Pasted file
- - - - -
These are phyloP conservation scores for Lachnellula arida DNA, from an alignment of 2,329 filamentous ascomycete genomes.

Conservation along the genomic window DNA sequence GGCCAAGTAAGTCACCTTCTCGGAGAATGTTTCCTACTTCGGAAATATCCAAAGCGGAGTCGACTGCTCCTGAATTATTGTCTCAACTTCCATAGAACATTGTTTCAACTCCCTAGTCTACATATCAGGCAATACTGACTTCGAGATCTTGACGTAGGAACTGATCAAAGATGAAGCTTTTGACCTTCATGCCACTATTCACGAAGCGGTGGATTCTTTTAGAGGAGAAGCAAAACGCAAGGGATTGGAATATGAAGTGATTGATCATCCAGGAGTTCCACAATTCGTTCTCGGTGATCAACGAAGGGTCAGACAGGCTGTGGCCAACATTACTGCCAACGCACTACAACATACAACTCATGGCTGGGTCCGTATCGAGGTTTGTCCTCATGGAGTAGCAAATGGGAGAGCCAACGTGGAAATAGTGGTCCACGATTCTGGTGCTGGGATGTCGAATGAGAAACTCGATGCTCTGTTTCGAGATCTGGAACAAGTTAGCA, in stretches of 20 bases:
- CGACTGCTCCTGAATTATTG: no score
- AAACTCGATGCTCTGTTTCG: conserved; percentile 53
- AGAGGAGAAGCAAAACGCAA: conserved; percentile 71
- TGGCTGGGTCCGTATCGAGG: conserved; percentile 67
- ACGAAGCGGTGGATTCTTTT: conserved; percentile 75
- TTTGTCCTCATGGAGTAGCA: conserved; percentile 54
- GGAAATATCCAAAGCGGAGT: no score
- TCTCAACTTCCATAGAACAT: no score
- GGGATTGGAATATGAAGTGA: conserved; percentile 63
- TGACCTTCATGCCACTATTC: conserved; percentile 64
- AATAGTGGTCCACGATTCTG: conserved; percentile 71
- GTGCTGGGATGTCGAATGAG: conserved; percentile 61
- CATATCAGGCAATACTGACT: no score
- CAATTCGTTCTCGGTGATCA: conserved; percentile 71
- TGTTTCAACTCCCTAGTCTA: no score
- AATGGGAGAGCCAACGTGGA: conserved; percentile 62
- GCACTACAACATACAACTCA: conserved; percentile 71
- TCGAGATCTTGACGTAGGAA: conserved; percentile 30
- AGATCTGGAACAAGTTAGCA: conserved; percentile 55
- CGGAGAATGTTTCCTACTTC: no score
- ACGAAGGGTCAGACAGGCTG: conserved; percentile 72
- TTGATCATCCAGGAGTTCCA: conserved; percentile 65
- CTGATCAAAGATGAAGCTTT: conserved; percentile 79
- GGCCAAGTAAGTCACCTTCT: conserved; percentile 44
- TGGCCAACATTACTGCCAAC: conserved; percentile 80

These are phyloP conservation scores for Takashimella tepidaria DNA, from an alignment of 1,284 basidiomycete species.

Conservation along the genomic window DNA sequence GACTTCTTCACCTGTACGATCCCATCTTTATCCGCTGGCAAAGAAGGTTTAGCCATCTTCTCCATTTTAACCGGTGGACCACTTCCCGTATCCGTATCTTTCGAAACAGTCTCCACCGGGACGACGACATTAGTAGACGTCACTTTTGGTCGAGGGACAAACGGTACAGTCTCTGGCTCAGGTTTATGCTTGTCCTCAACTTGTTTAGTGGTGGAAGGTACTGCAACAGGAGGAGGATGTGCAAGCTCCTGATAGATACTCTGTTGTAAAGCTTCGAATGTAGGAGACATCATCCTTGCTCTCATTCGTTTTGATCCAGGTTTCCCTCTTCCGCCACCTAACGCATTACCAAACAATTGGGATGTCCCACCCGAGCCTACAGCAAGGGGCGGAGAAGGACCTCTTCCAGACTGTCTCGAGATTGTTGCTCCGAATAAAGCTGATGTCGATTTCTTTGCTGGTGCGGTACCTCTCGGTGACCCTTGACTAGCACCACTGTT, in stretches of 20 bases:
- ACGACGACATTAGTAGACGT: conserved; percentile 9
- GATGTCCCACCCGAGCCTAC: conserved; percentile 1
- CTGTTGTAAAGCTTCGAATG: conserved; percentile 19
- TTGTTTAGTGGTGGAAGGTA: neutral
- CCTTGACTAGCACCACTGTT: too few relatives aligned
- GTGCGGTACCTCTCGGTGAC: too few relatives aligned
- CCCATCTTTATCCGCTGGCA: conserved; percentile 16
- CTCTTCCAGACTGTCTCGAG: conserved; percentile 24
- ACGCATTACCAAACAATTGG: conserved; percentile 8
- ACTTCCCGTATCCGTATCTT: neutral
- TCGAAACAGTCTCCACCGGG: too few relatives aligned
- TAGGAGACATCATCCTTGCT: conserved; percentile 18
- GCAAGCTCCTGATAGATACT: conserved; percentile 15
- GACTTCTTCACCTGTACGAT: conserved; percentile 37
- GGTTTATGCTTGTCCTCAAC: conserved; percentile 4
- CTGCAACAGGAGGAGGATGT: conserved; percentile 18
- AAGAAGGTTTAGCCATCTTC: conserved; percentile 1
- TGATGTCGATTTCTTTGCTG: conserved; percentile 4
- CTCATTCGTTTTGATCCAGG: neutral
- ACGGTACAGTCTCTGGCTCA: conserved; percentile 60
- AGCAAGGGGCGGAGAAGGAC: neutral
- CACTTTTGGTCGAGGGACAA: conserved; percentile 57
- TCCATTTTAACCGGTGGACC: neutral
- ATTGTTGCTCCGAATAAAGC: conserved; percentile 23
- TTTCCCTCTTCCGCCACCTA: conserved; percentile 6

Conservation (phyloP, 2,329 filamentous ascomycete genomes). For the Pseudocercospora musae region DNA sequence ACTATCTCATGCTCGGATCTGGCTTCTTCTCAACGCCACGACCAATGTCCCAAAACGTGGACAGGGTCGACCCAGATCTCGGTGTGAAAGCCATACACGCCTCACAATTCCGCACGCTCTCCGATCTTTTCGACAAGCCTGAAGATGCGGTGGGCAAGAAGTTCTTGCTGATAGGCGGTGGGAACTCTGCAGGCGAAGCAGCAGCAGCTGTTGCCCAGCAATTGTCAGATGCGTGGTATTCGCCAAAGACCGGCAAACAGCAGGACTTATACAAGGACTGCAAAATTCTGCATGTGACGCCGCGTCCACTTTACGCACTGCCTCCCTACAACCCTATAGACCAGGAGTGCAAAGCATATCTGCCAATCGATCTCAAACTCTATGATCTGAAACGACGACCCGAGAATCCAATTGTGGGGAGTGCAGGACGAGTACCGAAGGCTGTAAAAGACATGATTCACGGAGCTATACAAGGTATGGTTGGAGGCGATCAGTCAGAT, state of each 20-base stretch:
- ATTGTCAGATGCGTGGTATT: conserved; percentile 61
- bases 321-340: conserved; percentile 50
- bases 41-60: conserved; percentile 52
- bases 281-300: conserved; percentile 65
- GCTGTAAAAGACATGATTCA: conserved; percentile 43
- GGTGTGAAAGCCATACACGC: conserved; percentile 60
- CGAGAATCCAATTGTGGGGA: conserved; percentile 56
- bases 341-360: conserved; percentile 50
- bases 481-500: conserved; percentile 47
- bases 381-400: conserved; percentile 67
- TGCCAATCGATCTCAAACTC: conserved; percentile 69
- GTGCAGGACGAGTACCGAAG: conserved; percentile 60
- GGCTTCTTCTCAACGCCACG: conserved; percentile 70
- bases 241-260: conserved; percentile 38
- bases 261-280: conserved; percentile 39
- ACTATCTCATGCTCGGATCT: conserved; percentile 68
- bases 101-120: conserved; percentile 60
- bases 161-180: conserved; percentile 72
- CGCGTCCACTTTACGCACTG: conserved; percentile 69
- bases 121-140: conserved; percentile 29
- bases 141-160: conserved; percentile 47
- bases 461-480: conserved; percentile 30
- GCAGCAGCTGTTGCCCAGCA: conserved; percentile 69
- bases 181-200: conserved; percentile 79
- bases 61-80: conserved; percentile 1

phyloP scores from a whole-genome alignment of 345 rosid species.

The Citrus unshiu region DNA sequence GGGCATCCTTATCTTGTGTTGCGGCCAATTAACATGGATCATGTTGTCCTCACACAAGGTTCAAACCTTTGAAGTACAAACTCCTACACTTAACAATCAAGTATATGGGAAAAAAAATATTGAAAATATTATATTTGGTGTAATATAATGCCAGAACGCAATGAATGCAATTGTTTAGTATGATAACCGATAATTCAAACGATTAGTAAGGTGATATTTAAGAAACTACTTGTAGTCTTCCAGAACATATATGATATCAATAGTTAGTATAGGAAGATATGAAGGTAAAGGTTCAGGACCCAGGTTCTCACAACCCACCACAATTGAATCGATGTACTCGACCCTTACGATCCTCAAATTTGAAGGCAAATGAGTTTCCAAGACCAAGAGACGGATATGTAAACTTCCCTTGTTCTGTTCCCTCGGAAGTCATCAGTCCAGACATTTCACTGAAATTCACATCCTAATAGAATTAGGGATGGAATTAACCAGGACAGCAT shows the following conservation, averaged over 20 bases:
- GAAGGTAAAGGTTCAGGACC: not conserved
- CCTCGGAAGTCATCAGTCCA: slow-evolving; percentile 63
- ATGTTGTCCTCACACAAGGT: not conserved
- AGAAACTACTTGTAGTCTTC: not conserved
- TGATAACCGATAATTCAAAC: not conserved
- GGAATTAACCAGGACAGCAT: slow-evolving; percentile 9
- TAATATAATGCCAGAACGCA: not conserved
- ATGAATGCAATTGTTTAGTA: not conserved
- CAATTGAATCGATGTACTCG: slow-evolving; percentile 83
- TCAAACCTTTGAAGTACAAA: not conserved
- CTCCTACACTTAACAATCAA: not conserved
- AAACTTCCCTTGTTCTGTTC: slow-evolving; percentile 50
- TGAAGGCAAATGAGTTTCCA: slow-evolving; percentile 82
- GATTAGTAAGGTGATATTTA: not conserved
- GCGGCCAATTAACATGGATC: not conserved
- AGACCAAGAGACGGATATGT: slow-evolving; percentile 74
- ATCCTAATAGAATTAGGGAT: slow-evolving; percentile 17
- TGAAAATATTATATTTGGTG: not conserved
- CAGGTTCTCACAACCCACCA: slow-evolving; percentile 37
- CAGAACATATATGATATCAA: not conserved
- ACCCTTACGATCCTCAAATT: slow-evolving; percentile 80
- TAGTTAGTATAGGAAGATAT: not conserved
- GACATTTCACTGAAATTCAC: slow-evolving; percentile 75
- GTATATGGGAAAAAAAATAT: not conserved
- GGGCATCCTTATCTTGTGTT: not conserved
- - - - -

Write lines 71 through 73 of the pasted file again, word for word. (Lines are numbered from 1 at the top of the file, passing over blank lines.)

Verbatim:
- ACTATCTCATGCTCGGATCT: conserved; percentile 68
- bases 101-120: conserved; percentile 60
- bases 161-180: conserved; percentile 72